The Dinning Sisters were an American sisters singing group, active from 1941 to 1955.
The trio consisted of Ella Lucille "Lou" Dinning (September 29, 1920 – April 28, 2000), Jean Dinning (March 29, 1924 – February 22, 2011) and Virginia "Ginger" Dinning (March 29, 1924 – October 14, 2013). Jean and Ginger were twins.
Lucille left the group in 1946 to be replaced by Jayne Bundesen who stayed until 1952. Lucille was married to composer and pop artist Don Robertson. She made several recordings for Capitol Records as Lou Dinning including duets with her husband Don.
The sisters were born in Caldwell, Kansas, United States, and raised in Oklahoma. From a family of nine children, all of whom sang harmony in church, the three sisters won amateur singing contests.
In 1943, the group was signed by Capitol Records to be that label's answer to The Andrews Sisters, who recorded exclusively for Decca Records. Lucille (Lou) Dinning once said, "Let's face it, the Andrews Sisters were way ahead of us. We tried our darndest to be as commercial as they were, but weren't flashy enough. We were all kind of shy. We came from a farm in Oklahoma. We never took dancing lessons or anything." The Dinnings sounded rather like The Andrews Sisters in fast-paced recordings such as the boogie-woogie influenced "Pig Foot Pete," as well as "Down in the Diving Bell," "The Hawaiian War Chant," and "They Just Chopped Down the Old Apple Tree," an "answer" song to "Don't Sit Under the Apple Tree (With Anyone Else but Me)". The Dinning sound could also be compared, especially in slower ballads, to the soft blend of The Lennon Sisters, who appeared in the 1950s on The Lawrence Welk Show.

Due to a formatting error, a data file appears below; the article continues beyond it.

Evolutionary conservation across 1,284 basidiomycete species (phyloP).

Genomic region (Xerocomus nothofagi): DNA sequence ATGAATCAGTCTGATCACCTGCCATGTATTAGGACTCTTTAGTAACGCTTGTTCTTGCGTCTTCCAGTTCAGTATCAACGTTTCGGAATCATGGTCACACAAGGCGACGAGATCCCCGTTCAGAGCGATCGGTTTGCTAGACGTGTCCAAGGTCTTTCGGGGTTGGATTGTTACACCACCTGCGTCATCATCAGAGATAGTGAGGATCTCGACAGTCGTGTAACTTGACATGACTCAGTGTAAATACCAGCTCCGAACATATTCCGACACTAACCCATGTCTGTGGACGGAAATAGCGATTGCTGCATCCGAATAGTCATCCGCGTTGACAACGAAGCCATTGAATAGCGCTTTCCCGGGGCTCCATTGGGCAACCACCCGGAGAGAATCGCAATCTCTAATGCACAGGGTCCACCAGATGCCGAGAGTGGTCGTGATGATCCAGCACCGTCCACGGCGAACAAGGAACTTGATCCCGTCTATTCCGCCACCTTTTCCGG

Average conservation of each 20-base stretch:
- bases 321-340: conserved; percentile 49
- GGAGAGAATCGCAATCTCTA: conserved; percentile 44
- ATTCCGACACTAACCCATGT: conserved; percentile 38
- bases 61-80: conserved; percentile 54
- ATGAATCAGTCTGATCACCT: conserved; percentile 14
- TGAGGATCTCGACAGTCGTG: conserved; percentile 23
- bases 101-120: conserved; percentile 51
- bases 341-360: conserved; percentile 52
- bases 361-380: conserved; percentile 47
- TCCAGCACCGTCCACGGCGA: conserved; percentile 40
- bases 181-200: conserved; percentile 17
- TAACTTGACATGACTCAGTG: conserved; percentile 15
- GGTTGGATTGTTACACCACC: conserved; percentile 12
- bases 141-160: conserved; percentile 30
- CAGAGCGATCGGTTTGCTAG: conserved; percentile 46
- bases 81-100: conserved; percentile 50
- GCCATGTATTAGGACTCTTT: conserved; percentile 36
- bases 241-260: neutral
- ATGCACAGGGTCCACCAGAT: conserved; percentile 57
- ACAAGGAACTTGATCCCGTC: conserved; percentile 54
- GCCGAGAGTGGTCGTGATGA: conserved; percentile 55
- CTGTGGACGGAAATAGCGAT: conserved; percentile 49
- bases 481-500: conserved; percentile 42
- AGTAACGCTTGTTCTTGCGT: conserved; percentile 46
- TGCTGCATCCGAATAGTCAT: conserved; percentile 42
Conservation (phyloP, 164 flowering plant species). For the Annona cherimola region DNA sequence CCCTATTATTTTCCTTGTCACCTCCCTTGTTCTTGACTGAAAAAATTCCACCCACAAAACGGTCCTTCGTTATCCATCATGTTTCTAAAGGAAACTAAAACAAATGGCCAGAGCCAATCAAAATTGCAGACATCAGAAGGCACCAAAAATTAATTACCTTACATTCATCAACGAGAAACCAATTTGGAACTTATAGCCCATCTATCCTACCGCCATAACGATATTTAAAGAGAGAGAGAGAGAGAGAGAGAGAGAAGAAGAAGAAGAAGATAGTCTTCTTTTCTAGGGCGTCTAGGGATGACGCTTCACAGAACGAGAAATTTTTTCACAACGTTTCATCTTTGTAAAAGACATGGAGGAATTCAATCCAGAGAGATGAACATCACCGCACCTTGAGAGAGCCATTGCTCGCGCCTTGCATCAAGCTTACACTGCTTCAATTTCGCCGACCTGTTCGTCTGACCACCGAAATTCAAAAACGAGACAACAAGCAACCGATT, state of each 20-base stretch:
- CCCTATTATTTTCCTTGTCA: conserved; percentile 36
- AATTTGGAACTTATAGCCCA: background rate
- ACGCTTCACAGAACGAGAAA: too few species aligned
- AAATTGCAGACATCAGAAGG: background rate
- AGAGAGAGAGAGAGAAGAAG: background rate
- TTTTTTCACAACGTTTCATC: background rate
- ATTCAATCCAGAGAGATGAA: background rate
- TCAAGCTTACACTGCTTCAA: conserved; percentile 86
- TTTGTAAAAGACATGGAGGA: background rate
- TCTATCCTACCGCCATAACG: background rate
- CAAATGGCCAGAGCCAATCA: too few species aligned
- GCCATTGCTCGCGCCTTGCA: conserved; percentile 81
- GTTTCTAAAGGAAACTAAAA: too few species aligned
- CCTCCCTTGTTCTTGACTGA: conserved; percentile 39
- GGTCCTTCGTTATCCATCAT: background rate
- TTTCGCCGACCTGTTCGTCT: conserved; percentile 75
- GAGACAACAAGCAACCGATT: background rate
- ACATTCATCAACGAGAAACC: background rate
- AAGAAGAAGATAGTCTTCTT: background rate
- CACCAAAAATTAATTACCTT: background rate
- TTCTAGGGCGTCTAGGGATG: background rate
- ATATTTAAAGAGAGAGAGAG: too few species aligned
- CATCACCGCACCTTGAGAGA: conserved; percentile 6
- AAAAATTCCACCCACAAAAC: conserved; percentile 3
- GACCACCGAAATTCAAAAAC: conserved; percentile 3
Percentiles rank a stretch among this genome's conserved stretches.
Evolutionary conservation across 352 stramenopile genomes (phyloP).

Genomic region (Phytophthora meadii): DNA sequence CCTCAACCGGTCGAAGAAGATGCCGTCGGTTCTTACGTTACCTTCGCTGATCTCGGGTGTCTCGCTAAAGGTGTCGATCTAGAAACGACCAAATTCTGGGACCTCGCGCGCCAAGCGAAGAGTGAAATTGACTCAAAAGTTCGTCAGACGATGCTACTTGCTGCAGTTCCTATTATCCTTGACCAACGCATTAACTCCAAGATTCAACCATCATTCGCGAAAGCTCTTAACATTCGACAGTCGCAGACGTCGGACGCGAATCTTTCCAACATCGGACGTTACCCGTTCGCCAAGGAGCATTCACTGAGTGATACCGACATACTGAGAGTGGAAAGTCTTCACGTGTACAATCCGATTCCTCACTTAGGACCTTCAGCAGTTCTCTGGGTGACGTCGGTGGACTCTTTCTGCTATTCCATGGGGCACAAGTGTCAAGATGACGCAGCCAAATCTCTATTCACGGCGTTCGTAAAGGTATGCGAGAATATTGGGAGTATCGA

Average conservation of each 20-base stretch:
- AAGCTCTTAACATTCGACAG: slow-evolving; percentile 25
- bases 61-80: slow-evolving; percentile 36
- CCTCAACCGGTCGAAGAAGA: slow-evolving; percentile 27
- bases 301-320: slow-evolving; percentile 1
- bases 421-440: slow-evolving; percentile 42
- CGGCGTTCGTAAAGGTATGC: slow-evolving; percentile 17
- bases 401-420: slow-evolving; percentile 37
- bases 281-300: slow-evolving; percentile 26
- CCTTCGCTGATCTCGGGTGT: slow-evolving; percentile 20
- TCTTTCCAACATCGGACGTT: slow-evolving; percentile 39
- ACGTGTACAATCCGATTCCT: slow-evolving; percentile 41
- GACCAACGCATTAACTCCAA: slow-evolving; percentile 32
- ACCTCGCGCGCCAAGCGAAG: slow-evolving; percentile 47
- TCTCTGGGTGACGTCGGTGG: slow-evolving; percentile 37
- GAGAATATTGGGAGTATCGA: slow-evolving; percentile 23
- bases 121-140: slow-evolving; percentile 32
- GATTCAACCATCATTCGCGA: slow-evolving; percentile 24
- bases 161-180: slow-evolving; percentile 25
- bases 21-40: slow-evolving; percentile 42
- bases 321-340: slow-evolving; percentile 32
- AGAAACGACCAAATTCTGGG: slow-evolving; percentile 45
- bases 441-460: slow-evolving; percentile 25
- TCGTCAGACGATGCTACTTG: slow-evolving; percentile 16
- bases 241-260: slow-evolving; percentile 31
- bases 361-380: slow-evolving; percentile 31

The Dinning Sisters charted four hits during the 1940s, including two top 10 successes. The group received further exposure from their appearances in the films, That Texas Jamboree (1946) and Throw a Saddle on a Star (1946).
Ginger Dinning (latterly Virginia Lutke) died on October 14, 2013, aged 89.
|Year||Single||US Chart position||Label||Catalog Ref.|
|1947||"My Adobe Hacienda"||9||Capitol||389|
|"I Wonder Who's Kissing Her Now"||12||Capitol||433|
|1948||"Beg Your Pardon"||12||Capitol||490|
|"Buttons and Bows"||5||Capitol||15184|
Another sister, Marvin Dinning (née Marvis Geraldine Dinning; 1918–2000) (died as Marvin Smith), was a vocalist with Wally Stoefler (né Wallace Udell Stoeffler; 1906–1979) and His Orchestra from the late 1930s through the early 1950s. She had married Harry Smith (né Harry Franklin Smith) — a featured trumpeter with the Stoefler Orchestra — on January 3, 1942, in Shawnee, Oklahoma.